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FYI Number 91: July 19, 2001

NRC Committee's Recommendations for the Future of Physics

The highest priority research areas for physics in the coming decade, as identified by the NRC's Physics Survey Overview Committee in its recent report, "Physics in a New Era: An Overview," are highlighted in FYI #90. This FYI provides details of the committee's nine recommendations. "They are meant," the report says, "to sustain and strengthen all of physics in the United States and enable the field to serve important national needs."

The committee's recommendations follow, with selected explanatory text from the report:

Recommendation 1: INVESTING IN PHYSICS.

"To allow physics to contribute strongly to areas of national need, the federal government and the physics community should develop and implement a strategy for long-term investment in basic physics research.... The Physics Survey Overview Committee believes that...the federal investment in basic physics research relative to GDP should be restored to the levels of the early 1980s."

Recommendation 2: PHYSICS EDUCATION.

"Physics departments should review and revise their curricula to ensure that they are engaging and effective for a wide range of students and that they make connections to other important areas of science and technology.... Greater emphasis should also be placed on improving the preparation of K-12 science teachers."

Recommendation 3: SMALL GROUPS AND SINGLE INVESTIGATORS.

"Federal science agencies should assign a high priority to providing adequate and stable support for small groups and single investigators working at the cutting edge of physics and related disciplines."

Recommendation 4: LARGE FACILITIES AND INTERNATIONAL COLLABORATIONS.

"While planning and priority setting are important for all of physics, they are especially critical when large facilities and collaborations are necessary.... Planning and implementation for the very largest facilities should be international. The federal government should develop effective mechanisms for U.S. participation and leadership in international scientific projects, including clear criteria for entrance and exit."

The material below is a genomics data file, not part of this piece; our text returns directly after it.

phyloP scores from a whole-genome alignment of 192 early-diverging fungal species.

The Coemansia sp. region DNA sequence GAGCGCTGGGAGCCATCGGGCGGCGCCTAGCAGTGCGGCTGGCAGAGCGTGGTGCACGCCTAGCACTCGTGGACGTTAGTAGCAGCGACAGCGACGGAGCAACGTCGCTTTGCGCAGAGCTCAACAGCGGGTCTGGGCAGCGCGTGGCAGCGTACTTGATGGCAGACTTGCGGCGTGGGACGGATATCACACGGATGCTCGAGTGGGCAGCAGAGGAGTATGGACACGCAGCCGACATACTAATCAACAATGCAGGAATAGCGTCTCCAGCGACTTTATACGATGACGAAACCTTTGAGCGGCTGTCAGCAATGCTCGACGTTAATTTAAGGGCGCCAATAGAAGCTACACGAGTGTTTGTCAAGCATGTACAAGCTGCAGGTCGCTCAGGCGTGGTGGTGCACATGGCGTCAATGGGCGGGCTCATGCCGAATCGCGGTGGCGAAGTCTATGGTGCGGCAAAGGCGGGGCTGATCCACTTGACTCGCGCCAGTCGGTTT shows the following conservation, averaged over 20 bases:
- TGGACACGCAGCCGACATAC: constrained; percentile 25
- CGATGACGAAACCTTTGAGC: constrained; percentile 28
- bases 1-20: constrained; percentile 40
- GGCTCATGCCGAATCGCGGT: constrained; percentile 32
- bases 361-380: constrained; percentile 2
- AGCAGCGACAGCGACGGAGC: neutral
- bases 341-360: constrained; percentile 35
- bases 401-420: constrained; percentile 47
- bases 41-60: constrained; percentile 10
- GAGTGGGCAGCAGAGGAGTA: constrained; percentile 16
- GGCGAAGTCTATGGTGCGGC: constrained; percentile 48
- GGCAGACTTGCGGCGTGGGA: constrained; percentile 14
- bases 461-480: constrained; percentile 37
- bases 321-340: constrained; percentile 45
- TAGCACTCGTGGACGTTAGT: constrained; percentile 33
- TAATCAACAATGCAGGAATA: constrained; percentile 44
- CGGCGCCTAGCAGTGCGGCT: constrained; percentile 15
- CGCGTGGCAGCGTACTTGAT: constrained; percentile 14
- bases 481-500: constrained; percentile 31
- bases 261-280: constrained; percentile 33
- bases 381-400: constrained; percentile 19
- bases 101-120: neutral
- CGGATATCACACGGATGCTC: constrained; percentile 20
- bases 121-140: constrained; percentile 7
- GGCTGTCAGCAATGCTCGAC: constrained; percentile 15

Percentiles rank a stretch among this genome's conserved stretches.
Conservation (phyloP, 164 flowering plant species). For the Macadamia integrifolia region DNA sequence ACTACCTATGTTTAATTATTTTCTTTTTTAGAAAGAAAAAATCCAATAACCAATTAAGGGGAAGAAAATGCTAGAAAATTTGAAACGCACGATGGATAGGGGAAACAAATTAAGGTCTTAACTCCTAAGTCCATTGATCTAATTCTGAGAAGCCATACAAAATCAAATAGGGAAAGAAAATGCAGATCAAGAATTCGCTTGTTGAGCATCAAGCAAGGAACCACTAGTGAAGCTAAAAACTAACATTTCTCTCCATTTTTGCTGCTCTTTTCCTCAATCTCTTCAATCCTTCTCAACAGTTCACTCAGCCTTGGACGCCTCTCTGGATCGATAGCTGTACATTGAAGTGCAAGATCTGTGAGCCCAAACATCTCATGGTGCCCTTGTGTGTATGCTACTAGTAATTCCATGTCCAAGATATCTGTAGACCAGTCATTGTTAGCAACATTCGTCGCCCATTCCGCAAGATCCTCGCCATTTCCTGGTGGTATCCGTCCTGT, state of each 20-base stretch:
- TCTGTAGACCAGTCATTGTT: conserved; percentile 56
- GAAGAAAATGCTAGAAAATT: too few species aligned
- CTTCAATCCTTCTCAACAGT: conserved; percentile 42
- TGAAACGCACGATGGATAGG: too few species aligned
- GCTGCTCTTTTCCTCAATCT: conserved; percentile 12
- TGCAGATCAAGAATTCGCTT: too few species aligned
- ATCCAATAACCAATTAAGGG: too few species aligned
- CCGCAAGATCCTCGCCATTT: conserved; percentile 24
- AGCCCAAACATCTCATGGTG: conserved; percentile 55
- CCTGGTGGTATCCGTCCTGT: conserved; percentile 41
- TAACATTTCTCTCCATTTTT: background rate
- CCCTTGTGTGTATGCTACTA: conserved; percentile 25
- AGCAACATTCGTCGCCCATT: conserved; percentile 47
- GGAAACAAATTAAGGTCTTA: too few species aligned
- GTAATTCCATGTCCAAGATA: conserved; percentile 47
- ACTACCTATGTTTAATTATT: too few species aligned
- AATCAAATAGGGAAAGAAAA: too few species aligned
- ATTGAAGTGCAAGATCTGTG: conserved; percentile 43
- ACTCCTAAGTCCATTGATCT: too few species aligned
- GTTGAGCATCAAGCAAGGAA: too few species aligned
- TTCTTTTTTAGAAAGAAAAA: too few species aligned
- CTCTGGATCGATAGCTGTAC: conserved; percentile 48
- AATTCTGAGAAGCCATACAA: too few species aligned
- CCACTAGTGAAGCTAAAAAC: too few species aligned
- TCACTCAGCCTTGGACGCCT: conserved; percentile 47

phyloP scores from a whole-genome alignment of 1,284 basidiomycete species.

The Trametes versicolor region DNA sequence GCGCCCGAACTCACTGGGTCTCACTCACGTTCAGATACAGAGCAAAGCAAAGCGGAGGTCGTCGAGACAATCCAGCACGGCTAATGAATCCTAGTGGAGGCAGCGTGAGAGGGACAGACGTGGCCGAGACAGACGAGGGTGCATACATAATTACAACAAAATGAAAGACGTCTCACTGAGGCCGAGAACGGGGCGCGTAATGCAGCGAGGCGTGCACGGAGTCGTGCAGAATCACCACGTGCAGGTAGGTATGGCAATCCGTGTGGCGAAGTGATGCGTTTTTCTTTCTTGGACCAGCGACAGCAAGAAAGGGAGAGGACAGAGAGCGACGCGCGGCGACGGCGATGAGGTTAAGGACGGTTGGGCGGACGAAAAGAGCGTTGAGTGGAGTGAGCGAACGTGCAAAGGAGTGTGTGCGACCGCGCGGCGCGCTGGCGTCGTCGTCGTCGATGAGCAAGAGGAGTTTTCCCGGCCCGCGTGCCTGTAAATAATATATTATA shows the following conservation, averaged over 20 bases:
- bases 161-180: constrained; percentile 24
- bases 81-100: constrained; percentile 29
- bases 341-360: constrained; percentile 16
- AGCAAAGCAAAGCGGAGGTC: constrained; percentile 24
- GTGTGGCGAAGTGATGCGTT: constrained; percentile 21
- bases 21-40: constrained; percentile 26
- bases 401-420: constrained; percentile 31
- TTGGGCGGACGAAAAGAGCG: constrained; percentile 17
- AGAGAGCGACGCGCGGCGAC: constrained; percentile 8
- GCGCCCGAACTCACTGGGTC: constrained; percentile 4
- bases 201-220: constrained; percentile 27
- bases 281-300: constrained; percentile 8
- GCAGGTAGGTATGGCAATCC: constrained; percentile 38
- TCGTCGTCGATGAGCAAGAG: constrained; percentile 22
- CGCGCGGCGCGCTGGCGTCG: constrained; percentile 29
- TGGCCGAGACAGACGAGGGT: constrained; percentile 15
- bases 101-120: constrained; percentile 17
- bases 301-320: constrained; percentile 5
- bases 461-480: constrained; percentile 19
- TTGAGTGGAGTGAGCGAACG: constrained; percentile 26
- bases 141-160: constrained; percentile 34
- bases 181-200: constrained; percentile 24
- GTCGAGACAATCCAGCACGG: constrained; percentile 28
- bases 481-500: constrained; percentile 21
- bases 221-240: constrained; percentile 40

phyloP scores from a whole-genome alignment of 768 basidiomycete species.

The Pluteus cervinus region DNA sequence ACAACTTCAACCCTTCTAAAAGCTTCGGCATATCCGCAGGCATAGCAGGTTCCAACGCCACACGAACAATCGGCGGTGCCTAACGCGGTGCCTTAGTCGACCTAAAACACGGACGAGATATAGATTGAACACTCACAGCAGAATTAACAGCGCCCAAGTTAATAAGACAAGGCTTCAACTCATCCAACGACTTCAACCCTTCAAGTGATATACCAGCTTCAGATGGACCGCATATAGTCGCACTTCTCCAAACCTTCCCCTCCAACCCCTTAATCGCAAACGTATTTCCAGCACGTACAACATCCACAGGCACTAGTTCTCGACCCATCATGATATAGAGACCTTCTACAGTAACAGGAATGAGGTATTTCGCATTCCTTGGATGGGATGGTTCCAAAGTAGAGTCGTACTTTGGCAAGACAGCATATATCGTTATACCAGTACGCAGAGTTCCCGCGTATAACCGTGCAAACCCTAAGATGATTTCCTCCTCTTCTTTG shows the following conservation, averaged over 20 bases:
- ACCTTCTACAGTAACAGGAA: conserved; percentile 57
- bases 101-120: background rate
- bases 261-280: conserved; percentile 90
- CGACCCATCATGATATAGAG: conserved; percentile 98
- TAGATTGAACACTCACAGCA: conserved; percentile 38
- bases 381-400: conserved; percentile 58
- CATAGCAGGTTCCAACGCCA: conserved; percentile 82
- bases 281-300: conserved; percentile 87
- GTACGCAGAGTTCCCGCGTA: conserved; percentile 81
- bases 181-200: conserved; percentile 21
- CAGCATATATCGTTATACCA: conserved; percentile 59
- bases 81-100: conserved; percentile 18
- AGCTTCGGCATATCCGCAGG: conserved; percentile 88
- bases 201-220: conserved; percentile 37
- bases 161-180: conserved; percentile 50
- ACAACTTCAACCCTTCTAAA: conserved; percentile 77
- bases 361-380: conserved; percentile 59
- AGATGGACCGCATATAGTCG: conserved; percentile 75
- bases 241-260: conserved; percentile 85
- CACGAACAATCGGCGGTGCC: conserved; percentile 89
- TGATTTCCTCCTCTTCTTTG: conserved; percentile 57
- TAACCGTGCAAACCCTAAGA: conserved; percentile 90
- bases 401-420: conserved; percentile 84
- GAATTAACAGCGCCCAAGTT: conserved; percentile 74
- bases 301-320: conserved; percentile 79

Recommendation 5: NATIONAL SECURITY.

"Congress and the Department of Energy should ensure the continued scientific excellence of [DOE's] Office of Defense Programs' national laboratories by reestablishing the high priority of long-term basic research in physics and other core competencies important to laboratory missions."

Recommendation 6: PARTNERSHIPS.

"The federal government, universities and their physics departments, and industry should encourage mutual interactions and partnerships.... The federal government should support these programs by helping to develop protocols for intellectual property issues in cooperative research."

Recommendation 7: FEDERAL SCIENCE AGENCIES.

"The federal government should assign a high priority to the broad support of core physics research, providing a healthy balance with special initiatives in focused research directions. Federal science agencies should continue to ensure a foundation that is diverse, evolving, and supportive of promising and creative research."

Recommendation 8: PEER REVIEW.

"The peer review advisory process for the allocation of federal government support for scientific research has served our nation well over many decades and...should be maintained as the principal factor in determining how federal research funds are awarded."

Recommendation 9: PHYSICS INFORMATION.

"The federal government, together with the physics community, should develop a coordinated approach for the support of bibliographic and experimental databases and data-mining tools. The use of open standards to foster mutual compatibility of all databases should be stressed. Physicists should be encouraged to make use of these information technology tools for education as well as research. The bibliographic archive based at Los Alamos National Laboratory has played an important role and it should continue to be supported."

The report, "Physics in a New Era: An Overview," can be read online at the Board on Physics and Astronomy web site: http://books.nap.edu/books/0309073421/html/index.html.

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